Outside of student/client meetings, students gather for weekly “roundtable discussions”.  Here, they share tools, techniques, successes and struggles from their client experiences.  Students relish this opportunity to learn from their peers and to speak on a professional level with one another.

             

In the end, it’s a win-win situation for all parties.  Client satisfaction has been such that word of mouth has brought in all the necessary clients, save for one recruitment advertisement over a period of seven years.  One client remarked, “I think this is an excellent program and would gladly act as [a] poster child should you need one!”  And students give high marks as well: “This course was exciting and challenging.”

             

The course is taught in the fall and spring semesters by Rachel A. Clark.  She has been with the Foods and Nutrition dept since 2001.  She also has duties in the department of Intercollegiate Athletics where she practices as a board-certified sports dietitian. 

 

Indiana Counties are “Eating Their Way to Better Health”

 

Eat Your Way to Better Health is a comprehensive, coordinated state program in conjunction with Purdue University Extension and the Indiana State Department of Health. The project’s objectives are to increase fruit and vegetable consumption, increase gardening skills and help students learn science, horticulture, and environmental awareness. This will be accomplished through the implementation of school gardens with a corresponding nutrition curriculum.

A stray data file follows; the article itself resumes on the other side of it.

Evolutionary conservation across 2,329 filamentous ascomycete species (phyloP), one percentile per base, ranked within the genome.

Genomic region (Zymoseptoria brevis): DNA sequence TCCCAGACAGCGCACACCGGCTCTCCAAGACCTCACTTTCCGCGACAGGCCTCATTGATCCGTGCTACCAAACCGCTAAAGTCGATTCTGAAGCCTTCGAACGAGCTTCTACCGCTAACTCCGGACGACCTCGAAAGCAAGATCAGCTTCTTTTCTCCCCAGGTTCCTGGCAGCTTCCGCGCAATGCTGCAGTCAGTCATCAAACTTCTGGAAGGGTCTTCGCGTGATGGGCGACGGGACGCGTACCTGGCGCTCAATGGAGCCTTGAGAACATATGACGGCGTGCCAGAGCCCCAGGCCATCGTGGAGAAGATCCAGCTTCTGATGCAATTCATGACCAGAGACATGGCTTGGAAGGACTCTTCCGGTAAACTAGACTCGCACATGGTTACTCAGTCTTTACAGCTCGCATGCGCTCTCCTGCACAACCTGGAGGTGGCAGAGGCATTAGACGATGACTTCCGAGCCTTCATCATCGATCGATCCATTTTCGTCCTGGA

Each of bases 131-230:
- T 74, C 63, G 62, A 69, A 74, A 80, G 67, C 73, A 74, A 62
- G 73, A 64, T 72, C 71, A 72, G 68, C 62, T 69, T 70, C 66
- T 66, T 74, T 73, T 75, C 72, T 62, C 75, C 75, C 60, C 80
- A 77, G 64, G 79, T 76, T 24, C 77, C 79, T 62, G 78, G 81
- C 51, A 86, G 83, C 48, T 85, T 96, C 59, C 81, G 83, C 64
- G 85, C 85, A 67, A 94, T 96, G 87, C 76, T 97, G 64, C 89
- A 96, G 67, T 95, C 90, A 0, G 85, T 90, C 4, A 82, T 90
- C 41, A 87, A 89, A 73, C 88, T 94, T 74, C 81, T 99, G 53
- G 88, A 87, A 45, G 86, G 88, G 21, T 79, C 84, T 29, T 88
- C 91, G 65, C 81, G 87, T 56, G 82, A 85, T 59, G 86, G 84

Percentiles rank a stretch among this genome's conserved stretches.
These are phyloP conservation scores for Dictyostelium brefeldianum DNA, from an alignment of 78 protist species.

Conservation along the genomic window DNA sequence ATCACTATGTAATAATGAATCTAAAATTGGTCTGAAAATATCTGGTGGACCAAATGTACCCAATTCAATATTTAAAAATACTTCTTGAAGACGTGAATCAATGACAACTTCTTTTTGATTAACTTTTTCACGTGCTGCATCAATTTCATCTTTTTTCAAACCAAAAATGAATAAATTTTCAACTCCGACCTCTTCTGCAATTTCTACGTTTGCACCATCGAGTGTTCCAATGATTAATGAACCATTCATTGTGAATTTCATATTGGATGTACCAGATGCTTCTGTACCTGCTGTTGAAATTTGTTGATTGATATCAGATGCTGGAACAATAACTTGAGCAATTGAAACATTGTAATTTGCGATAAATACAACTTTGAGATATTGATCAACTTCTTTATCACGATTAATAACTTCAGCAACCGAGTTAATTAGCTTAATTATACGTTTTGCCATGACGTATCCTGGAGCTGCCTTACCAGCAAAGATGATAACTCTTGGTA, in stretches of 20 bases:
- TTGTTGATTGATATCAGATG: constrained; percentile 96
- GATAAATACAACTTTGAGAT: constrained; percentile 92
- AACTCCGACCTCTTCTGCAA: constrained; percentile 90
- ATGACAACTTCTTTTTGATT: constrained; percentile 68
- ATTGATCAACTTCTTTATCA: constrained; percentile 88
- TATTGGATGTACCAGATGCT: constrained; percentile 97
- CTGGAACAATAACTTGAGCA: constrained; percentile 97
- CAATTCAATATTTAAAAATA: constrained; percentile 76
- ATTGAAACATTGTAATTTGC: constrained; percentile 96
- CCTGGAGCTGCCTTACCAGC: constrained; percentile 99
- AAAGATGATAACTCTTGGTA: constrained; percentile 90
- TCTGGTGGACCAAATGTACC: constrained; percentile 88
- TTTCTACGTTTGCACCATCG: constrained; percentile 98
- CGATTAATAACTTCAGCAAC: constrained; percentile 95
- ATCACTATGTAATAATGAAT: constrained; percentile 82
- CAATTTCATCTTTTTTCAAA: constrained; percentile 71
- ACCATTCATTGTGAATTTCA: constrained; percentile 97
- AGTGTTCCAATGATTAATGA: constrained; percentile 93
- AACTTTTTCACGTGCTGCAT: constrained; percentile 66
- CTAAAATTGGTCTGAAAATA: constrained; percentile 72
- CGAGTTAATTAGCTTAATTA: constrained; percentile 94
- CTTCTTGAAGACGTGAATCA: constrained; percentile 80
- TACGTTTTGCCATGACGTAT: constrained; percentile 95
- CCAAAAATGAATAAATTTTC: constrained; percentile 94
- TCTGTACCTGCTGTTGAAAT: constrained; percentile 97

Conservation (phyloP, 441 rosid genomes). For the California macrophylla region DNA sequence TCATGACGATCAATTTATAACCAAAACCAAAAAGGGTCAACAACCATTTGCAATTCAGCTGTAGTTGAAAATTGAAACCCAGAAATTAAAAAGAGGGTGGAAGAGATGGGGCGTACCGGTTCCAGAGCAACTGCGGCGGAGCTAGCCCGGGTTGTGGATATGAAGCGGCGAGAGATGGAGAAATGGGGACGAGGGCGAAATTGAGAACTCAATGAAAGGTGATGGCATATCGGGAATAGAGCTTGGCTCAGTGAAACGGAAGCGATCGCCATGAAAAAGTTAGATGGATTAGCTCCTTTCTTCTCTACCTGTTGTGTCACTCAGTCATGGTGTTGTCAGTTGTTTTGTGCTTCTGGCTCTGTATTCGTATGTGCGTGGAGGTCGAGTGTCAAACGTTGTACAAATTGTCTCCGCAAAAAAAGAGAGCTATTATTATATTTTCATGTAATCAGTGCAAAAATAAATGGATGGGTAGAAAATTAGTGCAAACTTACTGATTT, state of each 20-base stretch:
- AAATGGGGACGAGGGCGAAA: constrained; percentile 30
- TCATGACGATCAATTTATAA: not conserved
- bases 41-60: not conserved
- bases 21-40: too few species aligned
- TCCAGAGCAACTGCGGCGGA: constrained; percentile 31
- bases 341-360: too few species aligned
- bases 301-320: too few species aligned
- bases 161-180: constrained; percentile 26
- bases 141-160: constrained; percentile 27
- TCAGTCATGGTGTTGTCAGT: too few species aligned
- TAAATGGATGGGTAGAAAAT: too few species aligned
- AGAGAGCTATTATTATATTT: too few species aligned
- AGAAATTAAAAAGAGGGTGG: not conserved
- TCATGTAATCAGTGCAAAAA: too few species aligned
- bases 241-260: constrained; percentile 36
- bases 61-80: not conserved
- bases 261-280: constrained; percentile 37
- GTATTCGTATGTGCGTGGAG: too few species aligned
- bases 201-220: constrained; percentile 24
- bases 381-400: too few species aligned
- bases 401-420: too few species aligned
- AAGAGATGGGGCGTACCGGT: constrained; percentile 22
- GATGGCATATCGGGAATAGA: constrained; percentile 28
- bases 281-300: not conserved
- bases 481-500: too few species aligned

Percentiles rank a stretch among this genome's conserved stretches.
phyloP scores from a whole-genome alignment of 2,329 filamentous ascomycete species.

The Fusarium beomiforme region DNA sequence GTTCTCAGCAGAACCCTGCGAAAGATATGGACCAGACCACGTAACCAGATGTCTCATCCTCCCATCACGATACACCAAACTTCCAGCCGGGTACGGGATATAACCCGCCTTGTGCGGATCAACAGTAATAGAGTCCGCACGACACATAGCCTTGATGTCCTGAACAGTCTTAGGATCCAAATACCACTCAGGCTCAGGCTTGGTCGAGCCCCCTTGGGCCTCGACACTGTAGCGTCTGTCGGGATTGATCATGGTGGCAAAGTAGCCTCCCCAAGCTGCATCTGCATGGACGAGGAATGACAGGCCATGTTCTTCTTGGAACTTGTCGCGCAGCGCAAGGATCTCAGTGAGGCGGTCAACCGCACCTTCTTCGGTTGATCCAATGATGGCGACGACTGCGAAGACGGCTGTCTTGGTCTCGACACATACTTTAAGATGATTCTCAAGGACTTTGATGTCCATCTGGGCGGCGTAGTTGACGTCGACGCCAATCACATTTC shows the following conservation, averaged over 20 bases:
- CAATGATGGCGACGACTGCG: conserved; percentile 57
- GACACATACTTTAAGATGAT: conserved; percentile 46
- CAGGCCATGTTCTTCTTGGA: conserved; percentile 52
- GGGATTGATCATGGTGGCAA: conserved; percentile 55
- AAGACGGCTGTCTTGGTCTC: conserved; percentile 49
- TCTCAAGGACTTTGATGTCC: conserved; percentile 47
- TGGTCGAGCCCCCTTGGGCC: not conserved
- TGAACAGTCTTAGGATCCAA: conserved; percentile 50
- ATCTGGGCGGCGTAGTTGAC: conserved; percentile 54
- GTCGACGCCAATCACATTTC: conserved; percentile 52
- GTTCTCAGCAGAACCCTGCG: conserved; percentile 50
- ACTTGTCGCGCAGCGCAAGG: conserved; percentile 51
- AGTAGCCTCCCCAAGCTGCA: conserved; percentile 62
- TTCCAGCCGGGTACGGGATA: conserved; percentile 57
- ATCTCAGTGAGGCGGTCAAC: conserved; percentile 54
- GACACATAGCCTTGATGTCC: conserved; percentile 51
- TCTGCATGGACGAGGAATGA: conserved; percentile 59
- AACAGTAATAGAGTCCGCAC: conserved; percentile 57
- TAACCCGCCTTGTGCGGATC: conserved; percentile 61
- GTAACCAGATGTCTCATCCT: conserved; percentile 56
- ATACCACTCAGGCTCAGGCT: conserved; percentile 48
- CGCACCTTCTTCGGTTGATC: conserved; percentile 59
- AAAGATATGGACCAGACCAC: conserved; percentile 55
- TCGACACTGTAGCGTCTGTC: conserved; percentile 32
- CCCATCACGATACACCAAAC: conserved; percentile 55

Twenty-two counties are involved with the Eat Your Way to Better Health program, coordinated by Laura Palmer. A variety of county Extension educators and volunteers are participating in the program. Educators have spent the summer months working with local schools to create garden plots. When students return to school in August they will work to plant classroom gardens with fall crops. Educators will utilize the Junior Master Gardener® Health and Nutrition from the Garden curriculum to teach students the importance of growing fruits and vegetables in a home or community garden where health, nutrition and food safety skills can be taught.

 In addition, three Indiana elementary schools will be given equipment to initiate a school salad bar. Extension educators will work with food service directors to provide students with fresh produce at mealtimes as well as educational materials to take home and share with families.  

For more information about the Eat Your Way to Better Health project, contact Laura Palmer at lpalmer@purdue.edu.


Foods & Nutrition Department
Stone Hall, Room 213
700 West State Street
West Lafayette, IN
47907-2059

Phone: (765) 494-8228
Fax: (765) 494-0674
fandn@purdue.edu